Actor spawning has similar base settings as particle systems and sounds.  The fact that you can spawn actors in this factory means it can be abused pretty badly, but it also means you can get really creative w/ your feedback events!  I would generally not recommend using a factory like this to spawn actors for any other purpose than a feedback event.  As an example, I purchased a scanning effect from the Unreal Marketplace that's implemented as an actor.  I can create and manage that scanning effect along with every other event in this factory, which really streamlines this part of my development process.


Nothing super exciting here.  Just your basic force feedback settings.  Also, no reason for an array of these (that I've had at least) so you're just spawning a single one.

Unrelated to the factory itself, I would strongly recommend creating a small-ish set of predefined rumbles (no more than 20 or so) and just use those for your game.  That's what I did for Halo 5: Guardians, so I'd be surprised if your game needed much more.  Makes bug fixing/tuning/polishing a HELL of a lot easier.  As an example:

  1. Small_Quick

  2. Small_Quick_Loop

  3. Small_Long

  4. Medium_Quick

  5. Medium_Quick_Loop

  6. Medium_Long

  7. etc...


Coolest thing here is being able to share attenuation settings w/ the Force Feedback event defined above.  Generally speaking, I find that I want my camera shakes and rumbles to be tuned the same in this way.  Also, just like the Force Feedback events, I'm using a predefined list of camera shakes to choose from.  No need to overcomplicate this by creating a unique camera shake for every event in the game.



Pretty basic stuff here.  Just fires off an animation montage on the "owner" of this factory (which should probably have Skeletal Mesh that supports the montage).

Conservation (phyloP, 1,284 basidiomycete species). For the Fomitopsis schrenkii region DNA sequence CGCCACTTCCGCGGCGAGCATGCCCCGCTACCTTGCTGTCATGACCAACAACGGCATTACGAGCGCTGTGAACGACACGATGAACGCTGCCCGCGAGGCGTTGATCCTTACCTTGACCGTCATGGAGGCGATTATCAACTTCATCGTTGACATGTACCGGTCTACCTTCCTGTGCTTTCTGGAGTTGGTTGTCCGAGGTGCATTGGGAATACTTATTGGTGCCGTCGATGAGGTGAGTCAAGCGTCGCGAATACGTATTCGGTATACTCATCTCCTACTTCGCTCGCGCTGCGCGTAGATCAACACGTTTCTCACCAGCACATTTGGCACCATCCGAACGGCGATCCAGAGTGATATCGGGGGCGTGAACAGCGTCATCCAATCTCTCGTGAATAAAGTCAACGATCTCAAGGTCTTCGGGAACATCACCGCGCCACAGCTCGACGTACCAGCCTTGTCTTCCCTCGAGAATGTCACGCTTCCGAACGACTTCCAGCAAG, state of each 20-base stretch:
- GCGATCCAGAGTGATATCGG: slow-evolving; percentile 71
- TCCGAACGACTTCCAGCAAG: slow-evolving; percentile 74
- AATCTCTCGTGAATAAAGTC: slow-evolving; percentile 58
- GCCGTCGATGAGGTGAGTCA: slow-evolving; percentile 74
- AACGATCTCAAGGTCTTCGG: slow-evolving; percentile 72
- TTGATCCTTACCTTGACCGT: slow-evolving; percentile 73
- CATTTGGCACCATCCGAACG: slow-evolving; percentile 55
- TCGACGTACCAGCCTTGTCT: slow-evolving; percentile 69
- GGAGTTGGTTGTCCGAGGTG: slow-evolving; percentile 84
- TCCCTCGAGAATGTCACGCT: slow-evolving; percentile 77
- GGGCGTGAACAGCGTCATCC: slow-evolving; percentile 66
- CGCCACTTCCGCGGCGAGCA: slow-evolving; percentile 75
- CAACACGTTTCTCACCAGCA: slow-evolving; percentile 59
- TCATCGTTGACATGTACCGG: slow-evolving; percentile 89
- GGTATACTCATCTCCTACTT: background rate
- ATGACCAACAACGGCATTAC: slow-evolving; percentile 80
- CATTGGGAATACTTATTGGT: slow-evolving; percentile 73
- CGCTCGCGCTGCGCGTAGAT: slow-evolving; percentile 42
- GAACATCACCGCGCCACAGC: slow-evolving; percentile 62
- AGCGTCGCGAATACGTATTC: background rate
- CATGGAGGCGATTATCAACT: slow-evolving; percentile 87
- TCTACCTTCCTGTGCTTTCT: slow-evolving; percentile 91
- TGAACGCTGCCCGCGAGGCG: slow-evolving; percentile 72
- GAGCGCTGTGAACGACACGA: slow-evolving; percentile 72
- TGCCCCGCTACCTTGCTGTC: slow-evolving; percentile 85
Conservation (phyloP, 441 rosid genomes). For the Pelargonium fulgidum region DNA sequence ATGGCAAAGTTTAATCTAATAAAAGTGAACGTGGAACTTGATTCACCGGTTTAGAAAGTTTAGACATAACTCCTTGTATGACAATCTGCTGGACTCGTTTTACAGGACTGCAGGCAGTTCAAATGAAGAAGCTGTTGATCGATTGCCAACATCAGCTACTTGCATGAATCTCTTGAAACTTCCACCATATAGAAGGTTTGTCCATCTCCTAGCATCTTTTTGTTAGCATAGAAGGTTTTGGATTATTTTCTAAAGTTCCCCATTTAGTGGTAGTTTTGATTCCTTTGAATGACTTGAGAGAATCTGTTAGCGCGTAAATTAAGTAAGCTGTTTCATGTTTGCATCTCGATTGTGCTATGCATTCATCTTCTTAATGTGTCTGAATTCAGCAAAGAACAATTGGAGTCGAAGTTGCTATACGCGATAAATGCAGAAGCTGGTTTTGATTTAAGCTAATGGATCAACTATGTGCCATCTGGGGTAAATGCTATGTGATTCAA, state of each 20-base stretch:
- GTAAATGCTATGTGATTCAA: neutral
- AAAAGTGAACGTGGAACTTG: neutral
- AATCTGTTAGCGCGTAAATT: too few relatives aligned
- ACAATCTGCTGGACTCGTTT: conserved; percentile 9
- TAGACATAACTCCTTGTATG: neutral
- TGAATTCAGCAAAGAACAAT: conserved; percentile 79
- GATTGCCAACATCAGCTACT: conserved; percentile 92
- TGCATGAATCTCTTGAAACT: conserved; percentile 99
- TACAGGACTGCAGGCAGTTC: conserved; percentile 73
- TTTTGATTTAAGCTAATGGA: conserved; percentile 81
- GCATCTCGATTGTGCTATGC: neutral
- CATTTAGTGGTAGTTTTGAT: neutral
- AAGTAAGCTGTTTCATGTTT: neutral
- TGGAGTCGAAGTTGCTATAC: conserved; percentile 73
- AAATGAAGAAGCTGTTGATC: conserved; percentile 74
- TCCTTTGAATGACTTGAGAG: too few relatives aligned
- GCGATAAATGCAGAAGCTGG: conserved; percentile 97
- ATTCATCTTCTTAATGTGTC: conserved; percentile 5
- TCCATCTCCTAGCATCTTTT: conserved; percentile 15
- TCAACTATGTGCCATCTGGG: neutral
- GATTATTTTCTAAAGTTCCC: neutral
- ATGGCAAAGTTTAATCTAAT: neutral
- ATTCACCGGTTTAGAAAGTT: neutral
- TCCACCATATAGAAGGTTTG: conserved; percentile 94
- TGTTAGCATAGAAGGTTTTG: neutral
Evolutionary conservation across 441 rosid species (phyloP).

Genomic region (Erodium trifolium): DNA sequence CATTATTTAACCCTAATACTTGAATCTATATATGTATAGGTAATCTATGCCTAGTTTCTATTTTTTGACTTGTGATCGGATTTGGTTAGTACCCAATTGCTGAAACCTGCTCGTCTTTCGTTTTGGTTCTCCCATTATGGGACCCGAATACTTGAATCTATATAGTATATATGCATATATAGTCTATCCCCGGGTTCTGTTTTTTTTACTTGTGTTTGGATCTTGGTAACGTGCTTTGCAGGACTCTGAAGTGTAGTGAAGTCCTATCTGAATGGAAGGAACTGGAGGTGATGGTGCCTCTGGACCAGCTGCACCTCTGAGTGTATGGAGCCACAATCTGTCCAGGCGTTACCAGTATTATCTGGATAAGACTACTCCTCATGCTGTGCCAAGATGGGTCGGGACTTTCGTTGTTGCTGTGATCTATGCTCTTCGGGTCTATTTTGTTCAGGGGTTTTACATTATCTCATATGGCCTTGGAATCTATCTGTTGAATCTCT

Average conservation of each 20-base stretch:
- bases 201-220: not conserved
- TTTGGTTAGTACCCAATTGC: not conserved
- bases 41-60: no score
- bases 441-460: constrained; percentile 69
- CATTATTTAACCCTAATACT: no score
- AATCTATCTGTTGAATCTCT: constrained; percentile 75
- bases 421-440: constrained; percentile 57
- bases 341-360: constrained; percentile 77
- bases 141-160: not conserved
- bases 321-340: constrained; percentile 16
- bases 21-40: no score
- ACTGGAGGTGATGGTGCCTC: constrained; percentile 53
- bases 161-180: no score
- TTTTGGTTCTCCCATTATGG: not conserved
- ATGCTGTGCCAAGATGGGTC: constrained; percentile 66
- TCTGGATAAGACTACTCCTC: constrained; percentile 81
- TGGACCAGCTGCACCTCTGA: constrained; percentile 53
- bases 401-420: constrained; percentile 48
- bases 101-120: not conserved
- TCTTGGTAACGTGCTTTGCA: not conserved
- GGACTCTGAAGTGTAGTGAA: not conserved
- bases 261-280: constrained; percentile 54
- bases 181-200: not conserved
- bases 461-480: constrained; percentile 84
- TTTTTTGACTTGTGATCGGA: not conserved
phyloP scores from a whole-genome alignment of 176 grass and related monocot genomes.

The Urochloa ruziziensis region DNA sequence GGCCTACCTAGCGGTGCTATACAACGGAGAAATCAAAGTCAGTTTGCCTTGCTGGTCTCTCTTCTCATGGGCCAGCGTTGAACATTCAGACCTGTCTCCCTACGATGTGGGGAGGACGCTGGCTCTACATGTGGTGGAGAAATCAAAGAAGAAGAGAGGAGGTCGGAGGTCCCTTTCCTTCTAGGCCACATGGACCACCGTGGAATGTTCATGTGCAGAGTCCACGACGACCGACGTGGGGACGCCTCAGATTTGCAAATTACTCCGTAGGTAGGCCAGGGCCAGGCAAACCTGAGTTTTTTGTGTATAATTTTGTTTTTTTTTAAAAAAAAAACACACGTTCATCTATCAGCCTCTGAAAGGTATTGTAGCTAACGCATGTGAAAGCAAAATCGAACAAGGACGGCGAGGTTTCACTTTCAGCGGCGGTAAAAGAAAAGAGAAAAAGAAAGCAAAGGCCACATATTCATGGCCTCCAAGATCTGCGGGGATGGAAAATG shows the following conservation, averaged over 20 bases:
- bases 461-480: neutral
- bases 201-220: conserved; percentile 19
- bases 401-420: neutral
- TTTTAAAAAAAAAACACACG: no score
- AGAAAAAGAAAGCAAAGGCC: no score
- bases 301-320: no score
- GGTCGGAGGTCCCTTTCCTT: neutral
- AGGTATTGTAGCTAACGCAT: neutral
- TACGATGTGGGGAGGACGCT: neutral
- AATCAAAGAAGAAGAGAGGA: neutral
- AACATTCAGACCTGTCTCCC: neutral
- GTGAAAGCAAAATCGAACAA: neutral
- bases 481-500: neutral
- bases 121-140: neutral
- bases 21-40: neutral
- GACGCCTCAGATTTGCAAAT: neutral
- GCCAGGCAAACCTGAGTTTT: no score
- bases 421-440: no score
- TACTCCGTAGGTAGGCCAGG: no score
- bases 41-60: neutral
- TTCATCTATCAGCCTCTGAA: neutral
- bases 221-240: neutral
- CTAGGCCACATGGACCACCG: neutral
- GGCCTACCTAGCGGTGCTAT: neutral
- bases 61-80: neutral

Slow things down.  Speed things up.  Can't go backwards in time, tho :/  The map helps you ease in and out of the time dilation settings and keeps things smmmoooooth.

8) AI


Even though I've been talking about player feedback here, I wanted to leave just a little room for AI.  These settings allow you to make noise associated w/ the factory owner that AI units can react to.  In my implementation, it speaks to the AI unit's Perception Component system.

Spawning a Feedback Event Factory

Lastly, here are the blueprint commands to spawn new Feedback Event Factories.  Alternatively, you can just place them in the level.  They will automatically be destroyed once all their events play out.  Or, for looping events, save off the pointer to the Feedback Event Factory and destroy it whenever you're ready.  You can also access handles to the individual events in the Feedback Event Factory in order to make updates to runtime parameters on sounds, particle systems, etc.


See below for how many nodes I would have needed to add in order to spawn these events if I didn't use a Feedback Event Factory.


Feedback Event Factory Plugin

Click me!!!That about wraps up the high level overview.  Here's where I get to the good part; you can purchase a Feedback Event Factory plugin on the Unreal Engine Marketplace!  You'll also find more documentation there, including a link to this video tutorial below which demonstrates how they might be used in game.  I hope you've found this useful!  It's one of the first things I implemented for my game and I can't imagine developing without it anymore.